A girl I knew in college posted on Facebook today that she was grateful to enjoy reading now that someone had turned her on to Twilight and she realized how much she loves reading. Now, I am not here to judge what people are reading. In fact, I find that SUPER annoying. Who cares if I'm not reading a great work of litrachure (as the English say) as long as I'm reading? I read the Twilight series, I won't lie. I enjoyed it. It kept my attention.
What caught my eye with this post is that she didn't start loving to read until she read Twilight. That only came out a few years ago. So for the majority of her life...... she didn't love reading?
That concept is so foreign to me. My mother loved to read and she read to us. Every day. Every night. We spent our summer vacations at the library going through stacks of books. I can't imagine a childhood where I didn't read.
The first chapter book I ever read was Ramona the Brave. The book cover was maroon with Ramona hiding under the covers, and the pages were worn with my years and years of re-reading it. Oh Ramona Quimby. I loved Ramona. I wanted to be Ramona. Who was in first grade in 1991 who DIDN'T want to be Ramona? I read all of Beverly Cleary's books about Ramona, and the ones about Ellen Tebbits too. She took ballet. I couldn't imagine a life without Ramona.
And what about The Secret Garden? Oh Mary. What a life she lead. My sister Erin and I loved Secret Garden. We spent hours with Mary and Dickon as they tended the garden. We also used to rent the movie from the video store as often as we could. Not too long ago I was in my friend Sarah's backyard and she was showing me some greenery she had been cutting down from her back fence. I said "It looks like the Secret Garden!" And Sarah said "I thought that too!" Sarah, a bosom friend as Anne Shirley would say. And speaking of...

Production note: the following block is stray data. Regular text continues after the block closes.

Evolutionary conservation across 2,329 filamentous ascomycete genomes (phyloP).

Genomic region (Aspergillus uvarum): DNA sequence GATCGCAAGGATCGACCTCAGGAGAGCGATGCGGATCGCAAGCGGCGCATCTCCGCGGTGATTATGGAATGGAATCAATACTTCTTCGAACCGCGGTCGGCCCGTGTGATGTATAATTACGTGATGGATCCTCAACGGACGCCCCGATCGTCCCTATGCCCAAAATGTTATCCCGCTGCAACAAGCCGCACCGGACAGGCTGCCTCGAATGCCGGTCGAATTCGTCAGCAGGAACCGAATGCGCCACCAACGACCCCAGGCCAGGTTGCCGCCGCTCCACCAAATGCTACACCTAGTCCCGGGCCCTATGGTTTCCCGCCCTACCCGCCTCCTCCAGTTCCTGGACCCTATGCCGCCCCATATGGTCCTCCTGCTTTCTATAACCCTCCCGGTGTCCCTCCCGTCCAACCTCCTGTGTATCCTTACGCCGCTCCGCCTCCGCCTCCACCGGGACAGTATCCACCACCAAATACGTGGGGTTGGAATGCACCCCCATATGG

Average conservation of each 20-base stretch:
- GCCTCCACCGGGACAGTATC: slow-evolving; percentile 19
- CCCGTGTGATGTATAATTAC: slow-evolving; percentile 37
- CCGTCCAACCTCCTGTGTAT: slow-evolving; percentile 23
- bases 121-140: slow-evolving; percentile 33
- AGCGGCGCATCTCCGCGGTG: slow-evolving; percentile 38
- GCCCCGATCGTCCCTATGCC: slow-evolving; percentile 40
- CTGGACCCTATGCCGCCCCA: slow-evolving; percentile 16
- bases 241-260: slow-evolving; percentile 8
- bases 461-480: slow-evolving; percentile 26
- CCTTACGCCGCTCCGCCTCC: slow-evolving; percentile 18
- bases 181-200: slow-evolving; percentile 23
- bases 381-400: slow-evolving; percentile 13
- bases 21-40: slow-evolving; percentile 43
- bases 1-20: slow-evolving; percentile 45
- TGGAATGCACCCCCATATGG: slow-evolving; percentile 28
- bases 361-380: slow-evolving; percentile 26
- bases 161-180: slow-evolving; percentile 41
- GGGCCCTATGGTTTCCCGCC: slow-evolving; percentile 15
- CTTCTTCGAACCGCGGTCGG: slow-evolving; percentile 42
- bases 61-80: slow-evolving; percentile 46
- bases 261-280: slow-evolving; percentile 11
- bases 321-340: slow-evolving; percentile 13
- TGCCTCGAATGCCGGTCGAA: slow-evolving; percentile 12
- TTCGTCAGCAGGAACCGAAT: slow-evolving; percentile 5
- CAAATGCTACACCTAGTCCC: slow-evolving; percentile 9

...Could you imagine a life without Anne of Green Gables? No adventures of Anne-with-an-e Shirley? No summers spent in the warm breeze in Avonlea?
The Phantom Tollbooth. Half Magic. The Baby-Sitters Club. Nancy Drew. The Boxcar Children. CAN YOU IMAGINE BEING 9 AND NEVER HAVING SOLVED A MYSTERY WITH HENRY, JESSIE, VIOLET AND BENNY?
How magical the written word is can't be put into words. Ironic, isn't it? Books are the answer to what makes a childhood magic.
Now I'm desperate to go find a copy of Nancy Drew and the Clue of the Tapping Heels.